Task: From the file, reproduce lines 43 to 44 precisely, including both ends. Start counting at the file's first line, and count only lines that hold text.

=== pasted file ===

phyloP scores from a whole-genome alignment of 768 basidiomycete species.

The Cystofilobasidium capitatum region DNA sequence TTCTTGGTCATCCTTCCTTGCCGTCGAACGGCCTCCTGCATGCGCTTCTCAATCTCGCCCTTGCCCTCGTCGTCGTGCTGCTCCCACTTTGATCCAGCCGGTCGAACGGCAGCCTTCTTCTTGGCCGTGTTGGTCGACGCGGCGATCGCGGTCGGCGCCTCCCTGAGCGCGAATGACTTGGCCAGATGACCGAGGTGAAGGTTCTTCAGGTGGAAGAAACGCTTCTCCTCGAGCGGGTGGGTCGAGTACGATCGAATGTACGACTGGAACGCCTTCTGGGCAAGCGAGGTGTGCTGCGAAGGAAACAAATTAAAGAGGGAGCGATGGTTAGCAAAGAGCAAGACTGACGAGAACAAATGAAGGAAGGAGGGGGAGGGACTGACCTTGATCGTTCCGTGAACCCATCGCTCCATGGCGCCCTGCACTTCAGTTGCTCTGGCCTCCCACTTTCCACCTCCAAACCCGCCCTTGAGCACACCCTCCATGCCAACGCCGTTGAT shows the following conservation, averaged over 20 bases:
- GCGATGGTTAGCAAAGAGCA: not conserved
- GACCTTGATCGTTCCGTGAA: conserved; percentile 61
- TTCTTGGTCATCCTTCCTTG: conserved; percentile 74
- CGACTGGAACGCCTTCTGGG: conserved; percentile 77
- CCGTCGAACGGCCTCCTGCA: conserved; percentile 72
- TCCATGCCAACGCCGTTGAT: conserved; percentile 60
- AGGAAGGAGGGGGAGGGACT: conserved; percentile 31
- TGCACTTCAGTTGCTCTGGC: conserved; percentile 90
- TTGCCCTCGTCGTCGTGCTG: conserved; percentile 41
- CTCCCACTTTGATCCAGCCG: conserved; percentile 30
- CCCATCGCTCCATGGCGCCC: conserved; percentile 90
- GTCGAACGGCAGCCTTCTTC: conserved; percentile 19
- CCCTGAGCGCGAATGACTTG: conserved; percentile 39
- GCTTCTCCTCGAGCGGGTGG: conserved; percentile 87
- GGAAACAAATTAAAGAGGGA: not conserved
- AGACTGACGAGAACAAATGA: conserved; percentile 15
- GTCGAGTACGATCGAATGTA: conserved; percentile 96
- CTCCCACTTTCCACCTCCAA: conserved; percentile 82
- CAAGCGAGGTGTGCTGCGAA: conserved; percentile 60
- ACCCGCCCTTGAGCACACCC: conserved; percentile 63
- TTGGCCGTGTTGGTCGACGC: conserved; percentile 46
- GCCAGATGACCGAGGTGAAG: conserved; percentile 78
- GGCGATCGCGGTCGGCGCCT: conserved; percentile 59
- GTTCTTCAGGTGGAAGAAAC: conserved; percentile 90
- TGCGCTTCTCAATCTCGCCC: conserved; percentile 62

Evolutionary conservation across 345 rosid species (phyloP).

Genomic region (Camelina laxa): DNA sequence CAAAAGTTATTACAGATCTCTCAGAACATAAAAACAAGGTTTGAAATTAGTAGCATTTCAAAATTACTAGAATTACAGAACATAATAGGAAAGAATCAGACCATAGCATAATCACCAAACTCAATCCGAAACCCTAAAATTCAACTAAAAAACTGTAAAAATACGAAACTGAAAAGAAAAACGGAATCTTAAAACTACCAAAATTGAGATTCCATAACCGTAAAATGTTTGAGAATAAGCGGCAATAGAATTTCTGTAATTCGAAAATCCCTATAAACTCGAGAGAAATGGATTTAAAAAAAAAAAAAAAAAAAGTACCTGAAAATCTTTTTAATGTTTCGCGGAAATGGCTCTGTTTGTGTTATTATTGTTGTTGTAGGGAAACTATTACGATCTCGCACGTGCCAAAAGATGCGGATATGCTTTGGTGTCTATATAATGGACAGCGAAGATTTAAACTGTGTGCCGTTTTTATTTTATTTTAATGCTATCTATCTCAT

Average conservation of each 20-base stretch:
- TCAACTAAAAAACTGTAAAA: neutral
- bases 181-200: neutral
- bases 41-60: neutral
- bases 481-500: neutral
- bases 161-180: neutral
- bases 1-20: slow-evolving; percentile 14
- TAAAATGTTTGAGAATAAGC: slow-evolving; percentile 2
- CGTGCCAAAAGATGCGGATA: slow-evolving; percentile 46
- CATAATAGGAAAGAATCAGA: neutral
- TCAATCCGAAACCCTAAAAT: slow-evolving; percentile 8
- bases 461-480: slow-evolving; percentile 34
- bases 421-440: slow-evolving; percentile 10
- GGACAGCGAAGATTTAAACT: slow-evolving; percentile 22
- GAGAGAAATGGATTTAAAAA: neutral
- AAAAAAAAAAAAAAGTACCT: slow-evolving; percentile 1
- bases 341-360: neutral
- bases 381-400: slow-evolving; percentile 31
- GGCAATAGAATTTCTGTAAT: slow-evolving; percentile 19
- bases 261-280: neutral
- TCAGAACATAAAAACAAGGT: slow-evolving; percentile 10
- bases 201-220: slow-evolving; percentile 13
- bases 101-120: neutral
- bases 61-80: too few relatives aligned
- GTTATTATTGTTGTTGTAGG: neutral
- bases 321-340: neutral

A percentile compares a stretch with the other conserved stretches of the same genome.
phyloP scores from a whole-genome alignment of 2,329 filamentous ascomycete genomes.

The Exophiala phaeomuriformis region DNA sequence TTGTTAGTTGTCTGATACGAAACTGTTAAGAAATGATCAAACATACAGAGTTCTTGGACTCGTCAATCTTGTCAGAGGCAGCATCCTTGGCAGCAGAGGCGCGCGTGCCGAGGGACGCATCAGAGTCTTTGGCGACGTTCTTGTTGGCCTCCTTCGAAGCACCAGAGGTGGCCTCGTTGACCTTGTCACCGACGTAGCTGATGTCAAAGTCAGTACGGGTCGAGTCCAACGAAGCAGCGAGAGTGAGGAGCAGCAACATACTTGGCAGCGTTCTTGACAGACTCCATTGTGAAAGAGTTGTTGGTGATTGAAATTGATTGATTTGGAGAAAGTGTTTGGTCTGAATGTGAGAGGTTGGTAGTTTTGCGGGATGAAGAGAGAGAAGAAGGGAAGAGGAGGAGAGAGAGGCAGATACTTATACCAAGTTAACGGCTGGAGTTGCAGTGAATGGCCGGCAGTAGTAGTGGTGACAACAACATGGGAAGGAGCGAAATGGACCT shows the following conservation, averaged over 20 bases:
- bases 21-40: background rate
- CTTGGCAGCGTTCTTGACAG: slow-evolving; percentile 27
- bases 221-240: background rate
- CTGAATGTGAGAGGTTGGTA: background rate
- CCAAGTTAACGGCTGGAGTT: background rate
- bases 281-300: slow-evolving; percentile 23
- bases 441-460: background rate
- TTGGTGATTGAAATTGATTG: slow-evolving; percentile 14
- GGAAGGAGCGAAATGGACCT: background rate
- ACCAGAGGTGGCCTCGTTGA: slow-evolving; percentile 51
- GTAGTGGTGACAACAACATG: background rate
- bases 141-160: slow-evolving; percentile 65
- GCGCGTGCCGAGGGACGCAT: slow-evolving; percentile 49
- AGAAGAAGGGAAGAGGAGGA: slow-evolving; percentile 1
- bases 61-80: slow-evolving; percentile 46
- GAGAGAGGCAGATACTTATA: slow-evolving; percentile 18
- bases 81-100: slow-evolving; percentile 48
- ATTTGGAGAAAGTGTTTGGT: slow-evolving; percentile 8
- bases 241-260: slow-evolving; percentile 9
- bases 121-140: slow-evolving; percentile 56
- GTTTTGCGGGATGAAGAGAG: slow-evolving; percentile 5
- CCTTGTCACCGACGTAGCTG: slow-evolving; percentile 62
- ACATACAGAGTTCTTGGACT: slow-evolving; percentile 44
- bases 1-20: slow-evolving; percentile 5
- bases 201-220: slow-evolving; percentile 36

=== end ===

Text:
- GGACAGCGAAGATTTAAACT: slow-evolving; percentile 22
- GAGAGAAATGGATTTAAAAA: neutral